Khaled Al Hariri / Reuters

Seven years into the war, Syria has become a country devastated by conflict, associated with images of rubble, death, and unimaginable tragedy. Before the war, of course, Syria had a completely different identity. Tourists flocked to the country for its barbecue, its culture, and its rich history, eager to explore several of the oldest cities in the world. In today’s issue, we’re reflecting on Syria before the war. A Syrian friend of mine shares a few memories of her home city. Then Karen Yuan asks Robert Kaplan, a journalist who covered Syria for The Atlantic in 1993, how he imagined the country’s future, 25 years ago.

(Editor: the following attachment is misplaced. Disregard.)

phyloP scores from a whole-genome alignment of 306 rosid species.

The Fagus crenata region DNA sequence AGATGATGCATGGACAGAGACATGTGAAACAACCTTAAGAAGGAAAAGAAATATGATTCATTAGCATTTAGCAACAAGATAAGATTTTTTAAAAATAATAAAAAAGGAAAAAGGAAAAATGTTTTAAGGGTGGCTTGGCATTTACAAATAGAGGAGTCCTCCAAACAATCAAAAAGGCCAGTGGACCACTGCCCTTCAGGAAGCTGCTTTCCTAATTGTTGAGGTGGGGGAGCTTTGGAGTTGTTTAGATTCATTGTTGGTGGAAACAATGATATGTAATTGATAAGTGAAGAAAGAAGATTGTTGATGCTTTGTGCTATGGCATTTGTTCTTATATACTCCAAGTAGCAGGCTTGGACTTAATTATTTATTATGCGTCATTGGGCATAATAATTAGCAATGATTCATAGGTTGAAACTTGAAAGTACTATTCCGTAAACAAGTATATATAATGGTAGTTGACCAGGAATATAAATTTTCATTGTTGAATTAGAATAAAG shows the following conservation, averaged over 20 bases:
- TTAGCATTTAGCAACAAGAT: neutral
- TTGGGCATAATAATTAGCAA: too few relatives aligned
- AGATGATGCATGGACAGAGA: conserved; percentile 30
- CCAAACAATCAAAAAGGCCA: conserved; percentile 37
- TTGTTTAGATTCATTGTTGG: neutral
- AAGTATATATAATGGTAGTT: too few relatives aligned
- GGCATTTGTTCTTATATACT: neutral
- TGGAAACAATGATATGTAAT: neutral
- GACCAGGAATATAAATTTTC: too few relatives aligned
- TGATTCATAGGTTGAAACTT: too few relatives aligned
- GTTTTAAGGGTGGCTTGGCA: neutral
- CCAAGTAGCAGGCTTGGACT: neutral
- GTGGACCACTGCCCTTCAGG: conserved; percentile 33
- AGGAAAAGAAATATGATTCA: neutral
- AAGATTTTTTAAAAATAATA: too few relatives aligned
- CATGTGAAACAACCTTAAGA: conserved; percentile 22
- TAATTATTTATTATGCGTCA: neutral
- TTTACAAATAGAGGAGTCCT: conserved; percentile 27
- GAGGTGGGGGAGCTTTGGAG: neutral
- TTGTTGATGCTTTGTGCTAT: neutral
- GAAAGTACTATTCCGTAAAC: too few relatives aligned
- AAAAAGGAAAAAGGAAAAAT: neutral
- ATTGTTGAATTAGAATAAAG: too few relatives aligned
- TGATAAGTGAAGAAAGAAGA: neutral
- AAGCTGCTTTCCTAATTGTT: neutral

—Caroline Kitchener


Memories of Aleppo

As told to Caroline Kitchener, Photos curated by Alan Taylor

To access this story, become a member

Sign up for our brand-new membership program, The Masthead, and you’ll not only receive exclusive content you can’t find anywhere else—you’ll also help fund a sustainable future for journalism.

Find Out More

We want to hear what you think about this article. Submit a letter to the editor or write to letters@theatlantic.com.